Writing in tables and lists: a study of Chinese students’ undergraduate assignments in UK universities

Leedham, Maria (2012). Writing in tables and lists: a study of Chinese students’ undergraduate assignments in UK universities. In: Tang, Ramona ed. Academic Writing in a Second or Foreign Language: Issues and Challenges Facing ESL / EFL Academic Writers in Higher Education Contexts. London: Continuum, pp. 146–166.

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Chinese people now comprise the ‘largest single overseas student group in the UK’ with more than 85,000 registered at UK institutions in 2009 (British Council, 2010). While there have been many studies carried out on short pieces of writing from this group (e.g. Chuang & Nesi, 2006) and Master’s level theses (eg. Hyland, 2008), there has been comparatively little corpus research carried out on Chinese students’ undergraduate writing. This chapter explores the writing of 30 Chinese undergraduate students studying in UK universities in the first decade of the twenty-first century. A corpus of these students’ assignments (n=104) from five disciplines (Biological Sciences, Food Science, Engineering, Business and Economics) was extracted from the British Academic Written English corpus (Nesi, et al., 2005). Additionally, the assignments of 71 first language (L1) English undergraduate students from the same disciplines (295 texts) were also compiled from BAWE to provide a comparison corpus. Unlike many studies of second language (L2) English writing, however, the L1 English corpus is not intended to be normative since both sets of assignments are successful with scores of 60% or higher (equivalent to 2:1 or I class in the UK system).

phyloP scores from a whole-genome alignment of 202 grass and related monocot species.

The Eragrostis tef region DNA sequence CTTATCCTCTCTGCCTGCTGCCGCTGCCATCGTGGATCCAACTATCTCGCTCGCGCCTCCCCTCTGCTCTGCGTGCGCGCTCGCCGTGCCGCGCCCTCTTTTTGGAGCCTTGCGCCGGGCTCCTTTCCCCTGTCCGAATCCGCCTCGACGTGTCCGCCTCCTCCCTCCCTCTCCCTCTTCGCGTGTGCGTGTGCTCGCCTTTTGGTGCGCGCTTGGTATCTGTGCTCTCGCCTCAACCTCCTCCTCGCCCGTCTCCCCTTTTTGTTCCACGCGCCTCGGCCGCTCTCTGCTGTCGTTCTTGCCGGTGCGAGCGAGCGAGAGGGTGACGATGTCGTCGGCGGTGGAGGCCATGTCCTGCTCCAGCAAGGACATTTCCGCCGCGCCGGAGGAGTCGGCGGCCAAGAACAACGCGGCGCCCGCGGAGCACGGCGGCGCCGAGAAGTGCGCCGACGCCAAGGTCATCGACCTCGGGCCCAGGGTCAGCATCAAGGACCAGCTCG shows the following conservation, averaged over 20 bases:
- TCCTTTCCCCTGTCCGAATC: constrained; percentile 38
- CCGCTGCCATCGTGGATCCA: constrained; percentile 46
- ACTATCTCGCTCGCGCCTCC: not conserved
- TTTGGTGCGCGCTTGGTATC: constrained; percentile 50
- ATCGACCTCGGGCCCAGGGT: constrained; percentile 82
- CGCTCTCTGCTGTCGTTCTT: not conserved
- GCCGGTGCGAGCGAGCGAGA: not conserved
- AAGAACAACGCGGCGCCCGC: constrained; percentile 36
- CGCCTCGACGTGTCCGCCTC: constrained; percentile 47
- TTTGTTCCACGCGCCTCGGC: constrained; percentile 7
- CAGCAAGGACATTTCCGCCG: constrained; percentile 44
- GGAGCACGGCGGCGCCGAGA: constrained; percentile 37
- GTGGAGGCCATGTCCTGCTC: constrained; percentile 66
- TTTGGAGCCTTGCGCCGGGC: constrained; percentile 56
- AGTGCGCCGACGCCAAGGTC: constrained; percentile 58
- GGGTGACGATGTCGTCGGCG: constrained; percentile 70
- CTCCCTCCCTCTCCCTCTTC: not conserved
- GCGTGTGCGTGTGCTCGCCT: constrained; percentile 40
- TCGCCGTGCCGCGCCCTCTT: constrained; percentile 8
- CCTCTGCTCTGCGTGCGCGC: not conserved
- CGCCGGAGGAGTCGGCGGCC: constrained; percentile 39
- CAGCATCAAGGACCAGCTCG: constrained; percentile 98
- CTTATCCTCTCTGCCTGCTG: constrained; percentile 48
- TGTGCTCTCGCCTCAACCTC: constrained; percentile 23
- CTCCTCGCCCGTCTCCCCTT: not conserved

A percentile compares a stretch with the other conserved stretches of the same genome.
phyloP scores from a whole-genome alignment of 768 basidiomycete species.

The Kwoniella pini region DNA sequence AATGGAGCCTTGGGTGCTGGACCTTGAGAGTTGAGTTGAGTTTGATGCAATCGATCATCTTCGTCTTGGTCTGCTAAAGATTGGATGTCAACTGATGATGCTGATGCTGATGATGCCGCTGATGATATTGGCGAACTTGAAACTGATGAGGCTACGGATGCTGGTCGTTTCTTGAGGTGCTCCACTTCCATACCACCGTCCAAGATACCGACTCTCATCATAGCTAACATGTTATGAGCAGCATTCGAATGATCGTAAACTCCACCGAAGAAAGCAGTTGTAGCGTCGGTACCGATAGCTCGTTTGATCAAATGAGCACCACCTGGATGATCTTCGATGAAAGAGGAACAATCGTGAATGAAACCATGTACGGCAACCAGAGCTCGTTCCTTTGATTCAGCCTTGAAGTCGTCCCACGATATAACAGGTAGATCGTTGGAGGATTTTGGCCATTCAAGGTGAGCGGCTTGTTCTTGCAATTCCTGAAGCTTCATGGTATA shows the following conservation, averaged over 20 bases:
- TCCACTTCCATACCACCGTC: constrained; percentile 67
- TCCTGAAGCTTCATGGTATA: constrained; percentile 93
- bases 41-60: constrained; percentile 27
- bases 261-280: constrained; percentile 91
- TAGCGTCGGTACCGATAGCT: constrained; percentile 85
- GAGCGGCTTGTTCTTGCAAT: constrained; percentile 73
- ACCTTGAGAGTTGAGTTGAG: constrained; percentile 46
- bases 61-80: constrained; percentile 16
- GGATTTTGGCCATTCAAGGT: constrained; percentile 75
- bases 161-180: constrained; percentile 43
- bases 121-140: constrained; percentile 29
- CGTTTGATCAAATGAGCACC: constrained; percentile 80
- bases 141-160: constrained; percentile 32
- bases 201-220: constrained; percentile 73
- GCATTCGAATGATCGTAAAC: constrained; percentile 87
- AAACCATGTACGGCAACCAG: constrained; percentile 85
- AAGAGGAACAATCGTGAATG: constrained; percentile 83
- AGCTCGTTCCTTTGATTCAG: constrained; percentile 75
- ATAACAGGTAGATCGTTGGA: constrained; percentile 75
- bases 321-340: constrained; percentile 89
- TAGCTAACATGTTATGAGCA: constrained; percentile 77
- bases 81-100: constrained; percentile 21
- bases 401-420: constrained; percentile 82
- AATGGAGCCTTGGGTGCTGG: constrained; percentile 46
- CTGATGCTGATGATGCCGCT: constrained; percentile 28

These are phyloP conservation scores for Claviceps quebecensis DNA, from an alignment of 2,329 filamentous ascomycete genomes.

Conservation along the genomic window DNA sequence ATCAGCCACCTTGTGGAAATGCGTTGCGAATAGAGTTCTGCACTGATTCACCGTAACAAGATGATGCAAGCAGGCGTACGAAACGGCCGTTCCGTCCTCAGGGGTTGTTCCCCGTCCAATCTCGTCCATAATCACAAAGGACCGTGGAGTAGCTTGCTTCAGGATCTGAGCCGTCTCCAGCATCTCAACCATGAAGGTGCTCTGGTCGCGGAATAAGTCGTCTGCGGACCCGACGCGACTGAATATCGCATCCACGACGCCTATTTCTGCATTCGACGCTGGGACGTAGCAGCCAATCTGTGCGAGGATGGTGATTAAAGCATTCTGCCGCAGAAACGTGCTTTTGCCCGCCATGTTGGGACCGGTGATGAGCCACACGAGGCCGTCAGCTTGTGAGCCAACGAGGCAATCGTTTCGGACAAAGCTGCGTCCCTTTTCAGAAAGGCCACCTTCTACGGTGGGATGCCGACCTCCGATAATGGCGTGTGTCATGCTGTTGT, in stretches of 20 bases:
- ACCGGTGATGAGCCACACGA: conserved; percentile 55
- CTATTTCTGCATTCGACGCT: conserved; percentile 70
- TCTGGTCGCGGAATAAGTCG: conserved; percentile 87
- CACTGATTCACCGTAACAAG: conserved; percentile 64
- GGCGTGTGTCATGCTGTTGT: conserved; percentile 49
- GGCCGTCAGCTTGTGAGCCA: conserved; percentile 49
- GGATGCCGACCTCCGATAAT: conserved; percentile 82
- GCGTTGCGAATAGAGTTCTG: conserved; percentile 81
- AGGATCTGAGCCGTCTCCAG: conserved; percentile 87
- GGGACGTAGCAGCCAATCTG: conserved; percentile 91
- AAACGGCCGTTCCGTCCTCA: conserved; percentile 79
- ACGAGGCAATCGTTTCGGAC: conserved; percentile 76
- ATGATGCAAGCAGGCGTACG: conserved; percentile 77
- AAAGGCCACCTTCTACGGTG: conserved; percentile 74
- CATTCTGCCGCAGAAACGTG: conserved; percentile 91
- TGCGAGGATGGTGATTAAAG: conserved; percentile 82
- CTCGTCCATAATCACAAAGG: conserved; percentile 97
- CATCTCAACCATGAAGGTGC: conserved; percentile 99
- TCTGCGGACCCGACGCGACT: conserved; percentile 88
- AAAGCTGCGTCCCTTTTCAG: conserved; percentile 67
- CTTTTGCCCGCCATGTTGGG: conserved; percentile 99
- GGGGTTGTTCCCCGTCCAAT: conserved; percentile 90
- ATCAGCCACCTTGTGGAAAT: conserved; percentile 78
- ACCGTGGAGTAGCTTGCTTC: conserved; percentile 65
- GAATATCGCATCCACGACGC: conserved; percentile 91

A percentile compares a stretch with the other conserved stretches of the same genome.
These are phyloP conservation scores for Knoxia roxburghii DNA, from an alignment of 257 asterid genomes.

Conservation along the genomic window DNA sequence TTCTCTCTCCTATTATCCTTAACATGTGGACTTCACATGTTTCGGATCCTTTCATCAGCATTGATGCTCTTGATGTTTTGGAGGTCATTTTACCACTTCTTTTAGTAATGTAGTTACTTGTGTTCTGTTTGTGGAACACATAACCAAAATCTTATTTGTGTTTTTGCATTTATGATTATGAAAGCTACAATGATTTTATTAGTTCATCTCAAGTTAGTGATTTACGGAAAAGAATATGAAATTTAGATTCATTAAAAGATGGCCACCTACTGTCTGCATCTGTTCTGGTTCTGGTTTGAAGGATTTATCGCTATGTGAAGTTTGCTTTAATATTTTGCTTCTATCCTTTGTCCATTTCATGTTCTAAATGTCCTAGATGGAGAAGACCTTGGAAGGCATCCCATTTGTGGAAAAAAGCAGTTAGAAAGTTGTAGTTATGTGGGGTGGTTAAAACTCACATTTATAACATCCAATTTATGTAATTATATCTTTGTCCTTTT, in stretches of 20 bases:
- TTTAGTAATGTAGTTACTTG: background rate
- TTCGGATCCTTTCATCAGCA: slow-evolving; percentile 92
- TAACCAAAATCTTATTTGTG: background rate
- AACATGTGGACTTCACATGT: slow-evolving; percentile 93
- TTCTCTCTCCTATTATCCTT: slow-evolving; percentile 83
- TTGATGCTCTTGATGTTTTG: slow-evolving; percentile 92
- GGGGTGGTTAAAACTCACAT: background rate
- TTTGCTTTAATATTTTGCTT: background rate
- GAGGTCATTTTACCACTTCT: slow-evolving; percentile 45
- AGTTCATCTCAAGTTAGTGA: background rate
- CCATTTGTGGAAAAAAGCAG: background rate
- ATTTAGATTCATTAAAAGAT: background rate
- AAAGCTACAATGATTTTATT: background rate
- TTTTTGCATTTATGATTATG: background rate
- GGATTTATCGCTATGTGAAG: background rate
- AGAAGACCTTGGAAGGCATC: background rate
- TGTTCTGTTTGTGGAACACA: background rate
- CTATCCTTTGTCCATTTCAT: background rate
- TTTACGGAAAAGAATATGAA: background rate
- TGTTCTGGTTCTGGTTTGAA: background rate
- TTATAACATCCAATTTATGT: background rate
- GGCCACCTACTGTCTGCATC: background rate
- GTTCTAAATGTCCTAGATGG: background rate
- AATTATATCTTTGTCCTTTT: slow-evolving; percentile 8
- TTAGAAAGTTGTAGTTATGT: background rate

This chapter concentrates on two features from the writing of each student group: the use of tables, figures, images and diagrams (henceforth collectively referred to as ‘visuals’) and the use of writing formatted as lists. These features were revealed to be of interest through a keyword analysis which indicated that lexical items such as figure, refer and graph and also numbers were employed significantly more frequently by the L1 Chinese students than by the L1 English students. Counts of tagged visuals and lists in the corpora confirmed this difference, and analysis of the two student corpora by year groups suggested that disparity in the use of lists in particular becomes more pronounced over the three years of undergraduate study. Following the corpus analysis, pairs of texts with the same assignment title by L1 Chinese and L1 English students in each of Biological Sciences and Economics (n=4) were examined in detail to explore the ways in which visuals and lists are used in the writing. It is suggested that these are used by L1 Chinese students as strategies for meeting the many current challenges which confront all undergraduate students in UK universities today, and that these are useful strategies which could be employed by both L1 and L2 English students.

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